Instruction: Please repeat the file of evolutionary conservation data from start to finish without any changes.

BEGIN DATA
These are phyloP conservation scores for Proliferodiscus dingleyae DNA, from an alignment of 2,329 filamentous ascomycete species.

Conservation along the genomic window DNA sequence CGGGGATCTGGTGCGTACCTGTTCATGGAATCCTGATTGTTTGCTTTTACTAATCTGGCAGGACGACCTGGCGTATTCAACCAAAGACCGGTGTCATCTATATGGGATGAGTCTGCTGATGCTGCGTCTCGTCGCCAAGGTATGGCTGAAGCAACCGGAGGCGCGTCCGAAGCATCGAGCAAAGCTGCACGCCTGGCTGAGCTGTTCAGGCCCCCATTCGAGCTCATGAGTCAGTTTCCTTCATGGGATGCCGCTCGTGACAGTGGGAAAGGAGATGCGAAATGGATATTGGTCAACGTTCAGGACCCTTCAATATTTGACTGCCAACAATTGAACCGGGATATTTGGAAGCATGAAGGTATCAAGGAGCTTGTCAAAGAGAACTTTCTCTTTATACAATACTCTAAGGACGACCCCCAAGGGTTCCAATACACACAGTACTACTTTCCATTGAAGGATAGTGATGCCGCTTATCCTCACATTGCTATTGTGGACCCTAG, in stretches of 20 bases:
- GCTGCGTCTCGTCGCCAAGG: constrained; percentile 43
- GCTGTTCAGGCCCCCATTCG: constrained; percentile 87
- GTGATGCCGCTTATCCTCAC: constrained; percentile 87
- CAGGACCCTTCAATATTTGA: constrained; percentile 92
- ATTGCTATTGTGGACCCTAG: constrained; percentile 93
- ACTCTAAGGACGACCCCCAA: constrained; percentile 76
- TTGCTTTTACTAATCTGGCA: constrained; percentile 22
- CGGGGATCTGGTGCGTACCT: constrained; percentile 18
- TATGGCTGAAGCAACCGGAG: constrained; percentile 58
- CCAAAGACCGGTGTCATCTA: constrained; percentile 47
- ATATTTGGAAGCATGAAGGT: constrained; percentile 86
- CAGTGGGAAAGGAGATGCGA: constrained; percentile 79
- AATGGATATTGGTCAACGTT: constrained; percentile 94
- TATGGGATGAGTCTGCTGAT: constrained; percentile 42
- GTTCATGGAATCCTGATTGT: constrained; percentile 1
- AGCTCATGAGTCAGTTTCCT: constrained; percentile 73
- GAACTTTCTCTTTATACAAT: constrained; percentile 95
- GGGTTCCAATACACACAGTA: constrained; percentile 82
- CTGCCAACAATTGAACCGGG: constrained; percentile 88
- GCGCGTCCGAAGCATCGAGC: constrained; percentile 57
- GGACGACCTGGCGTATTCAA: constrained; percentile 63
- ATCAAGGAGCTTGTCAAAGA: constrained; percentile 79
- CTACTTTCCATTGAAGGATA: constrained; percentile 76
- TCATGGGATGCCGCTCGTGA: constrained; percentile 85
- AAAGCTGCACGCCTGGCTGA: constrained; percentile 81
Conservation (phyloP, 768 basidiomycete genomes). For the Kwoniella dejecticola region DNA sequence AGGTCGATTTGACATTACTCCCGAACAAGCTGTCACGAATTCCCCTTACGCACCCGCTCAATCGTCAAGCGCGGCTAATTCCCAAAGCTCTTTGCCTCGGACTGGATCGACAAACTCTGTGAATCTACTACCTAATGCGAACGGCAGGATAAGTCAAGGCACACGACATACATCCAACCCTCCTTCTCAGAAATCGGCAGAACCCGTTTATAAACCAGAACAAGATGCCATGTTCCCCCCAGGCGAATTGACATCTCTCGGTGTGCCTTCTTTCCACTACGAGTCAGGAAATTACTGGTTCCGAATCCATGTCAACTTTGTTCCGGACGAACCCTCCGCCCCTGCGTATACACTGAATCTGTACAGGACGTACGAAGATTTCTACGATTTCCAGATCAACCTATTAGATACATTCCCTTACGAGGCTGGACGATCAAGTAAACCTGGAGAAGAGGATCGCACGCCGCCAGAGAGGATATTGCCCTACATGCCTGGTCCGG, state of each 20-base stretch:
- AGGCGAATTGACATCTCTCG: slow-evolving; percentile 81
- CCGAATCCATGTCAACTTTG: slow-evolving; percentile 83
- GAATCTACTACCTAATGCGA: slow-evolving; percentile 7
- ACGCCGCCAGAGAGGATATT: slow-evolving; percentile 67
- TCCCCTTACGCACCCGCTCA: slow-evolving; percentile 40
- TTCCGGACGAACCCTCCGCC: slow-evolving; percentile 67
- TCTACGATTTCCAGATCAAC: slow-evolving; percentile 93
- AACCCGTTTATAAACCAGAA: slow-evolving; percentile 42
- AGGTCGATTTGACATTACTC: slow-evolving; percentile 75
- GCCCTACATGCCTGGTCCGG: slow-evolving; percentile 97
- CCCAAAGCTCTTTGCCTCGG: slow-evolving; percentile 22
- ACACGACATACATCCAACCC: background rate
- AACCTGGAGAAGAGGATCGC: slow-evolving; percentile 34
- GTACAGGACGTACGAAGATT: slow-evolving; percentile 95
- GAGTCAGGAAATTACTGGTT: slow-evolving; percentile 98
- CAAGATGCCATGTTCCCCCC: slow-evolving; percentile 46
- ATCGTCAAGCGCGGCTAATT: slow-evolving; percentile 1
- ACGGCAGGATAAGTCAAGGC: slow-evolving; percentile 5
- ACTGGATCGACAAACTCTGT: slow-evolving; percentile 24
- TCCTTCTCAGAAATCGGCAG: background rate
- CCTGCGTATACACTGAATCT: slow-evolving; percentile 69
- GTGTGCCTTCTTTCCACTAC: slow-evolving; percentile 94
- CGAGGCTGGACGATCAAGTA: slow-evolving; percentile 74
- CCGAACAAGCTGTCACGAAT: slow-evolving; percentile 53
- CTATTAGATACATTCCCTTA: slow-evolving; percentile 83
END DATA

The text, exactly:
These are phyloP conservation scores for Proliferodiscus dingleyae DNA, from an alignment of 2,329 filamentous ascomycete species.

Conservation along the genomic window DNA sequence CGGGGATCTGGTGCGTACCTGTTCATGGAATCCTGATTGTTTGCTTTTACTAATCTGGCAGGACGACCTGGCGTATTCAACCAAAGACCGGTGTCATCTATATGGGATGAGTCTGCTGATGCTGCGTCTCGTCGCCAAGGTATGGCTGAAGCAACCGGAGGCGCGTCCGAAGCATCGAGCAAAGCTGCACGCCTGGCTGAGCTGTTCAGGCCCCCATTCGAGCTCATGAGTCAGTTTCCTTCATGGGATGCCGCTCGTGACAGTGGGAAAGGAGATGCGAAATGGATATTGGTCAACGTTCAGGACCCTTCAATATTTGACTGCCAACAATTGAACCGGGATATTTGGAAGCATGAAGGTATCAAGGAGCTTGTCAAAGAGAACTTTCTCTTTATACAATACTCTAAGGACGACCCCCAAGGGTTCCAATACACACAGTACTACTTTCCATTGAAGGATAGTGATGCCGCTTATCCTCACATTGCTATTGTGGACCCTAG, in stretches of 20 bases:
- GCTGCGTCTCGTCGCCAAGG: constrained; percentile 43
- GCTGTTCAGGCCCCCATTCG: constrained; percentile 87
- GTGATGCCGCTTATCCTCAC: constrained; percentile 87
- CAGGACCCTTCAATATTTGA: constrained; percentile 92
- ATTGCTATTGTGGACCCTAG: constrained; percentile 93
- ACTCTAAGGACGACCCCCAA: constrained; percentile 76
- TTGCTTTTACTAATCTGGCA: constrained; percentile 22
- CGGGGATCTGGTGCGTACCT: constrained; percentile 18
- TATGGCTGAAGCAACCGGAG: constrained; percentile 58
- CCAAAGACCGGTGTCATCTA: constrained; percentile 47
- ATATTTGGAAGCATGAAGGT: constrained; percentile 86
- CAGTGGGAAAGGAGATGCGA: constrained; percentile 79
- AATGGATATTGGTCAACGTT: constrained; percentile 94
- TATGGGATGAGTCTGCTGAT: constrained; percentile 42
- GTTCATGGAATCCTGATTGT: constrained; percentile 1
- AGCTCATGAGTCAGTTTCCT: constrained; percentile 73
- GAACTTTCTCTTTATACAAT: constrained; percentile 95
- GGGTTCCAATACACACAGTA: constrained; percentile 82
- CTGCCAACAATTGAACCGGG: constrained; percentile 88
- GCGCGTCCGAAGCATCGAGC: constrained; percentile 57
- GGACGACCTGGCGTATTCAA: constrained; percentile 63
- ATCAAGGAGCTTGTCAAAGA: constrained; percentile 79
- CTACTTTCCATTGAAGGATA: constrained; percentile 76
- TCATGGGATGCCGCTCGTGA: constrained; percentile 85
- AAAGCTGCACGCCTGGCTGA: constrained; percentile 81
Conservation (phyloP, 768 basidiomycete genomes). For the Kwoniella dejecticola region DNA sequence AGGTCGATTTGACATTACTCCCGAACAAGCTGTCACGAATTCCCCTTACGCACCCGCTCAATCGTCAAGCGCGGCTAATTCCCAAAGCTCTTTGCCTCGGACTGGATCGACAAACTCTGTGAATCTACTACCTAATGCGAACGGCAGGATAAGTCAAGGCACACGACATACATCCAACCCTCCTTCTCAGAAATCGGCAGAACCCGTTTATAAACCAGAACAAGATGCCATGTTCCCCCCAGGCGAATTGACATCTCTCGGTGTGCCTTCTTTCCACTACGAGTCAGGAAATTACTGGTTCCGAATCCATGTCAACTTTGTTCCGGACGAACCCTCCGCCCCTGCGTATACACTGAATCTGTACAGGACGTACGAAGATTTCTACGATTTCCAGATCAACCTATTAGATACATTCCCTTACGAGGCTGGACGATCAAGTAAACCTGGAGAAGAGGATCGCACGCCGCCAGAGAGGATATTGCCCTACATGCCTGGTCCGG, state of each 20-base stretch:
- AGGCGAATTGACATCTCTCG: slow-evolving; percentile 81
- CCGAATCCATGTCAACTTTG: slow-evolving; percentile 83
- GAATCTACTACCTAATGCGA: slow-evolving; percentile 7
- ACGCCGCCAGAGAGGATATT: slow-evolving; percentile 67
- TCCCCTTACGCACCCGCTCA: slow-evolving; percentile 40
- TTCCGGACGAACCCTCCGCC: slow-evolving; percentile 67
- TCTACGATTTCCAGATCAAC: slow-evolving; percentile 93
- AACCCGTTTATAAACCAGAA: slow-evolving; percentile 42
- AGGTCGATTTGACATTACTC: slow-evolving; percentile 75
- GCCCTACATGCCTGGTCCGG: slow-evolving; percentile 97
- CCCAAAGCTCTTTGCCTCGG: slow-evolving; percentile 22
- ACACGACATACATCCAACCC: background rate
- AACCTGGAGAAGAGGATCGC: slow-evolving; percentile 34
- GTACAGGACGTACGAAGATT: slow-evolving; percentile 95
- GAGTCAGGAAATTACTGGTT: slow-evolving; percentile 98
- CAAGATGCCATGTTCCCCCC: slow-evolving; percentile 46
- ATCGTCAAGCGCGGCTAATT: slow-evolving; percentile 1
- ACGGCAGGATAAGTCAAGGC: slow-evolving; percentile 5
- ACTGGATCGACAAACTCTGT: slow-evolving; percentile 24
- TCCTTCTCAGAAATCGGCAG: background rate
- CCTGCGTATACACTGAATCT: slow-evolving; percentile 69
- GTGTGCCTTCTTTCCACTAC: slow-evolving; percentile 94
- CGAGGCTGGACGATCAAGTA: slow-evolving; percentile 74
- CCGAACAAGCTGTCACGAAT: slow-evolving; percentile 53
- CTATTAGATACATTCCCTTA: slow-evolving; percentile 83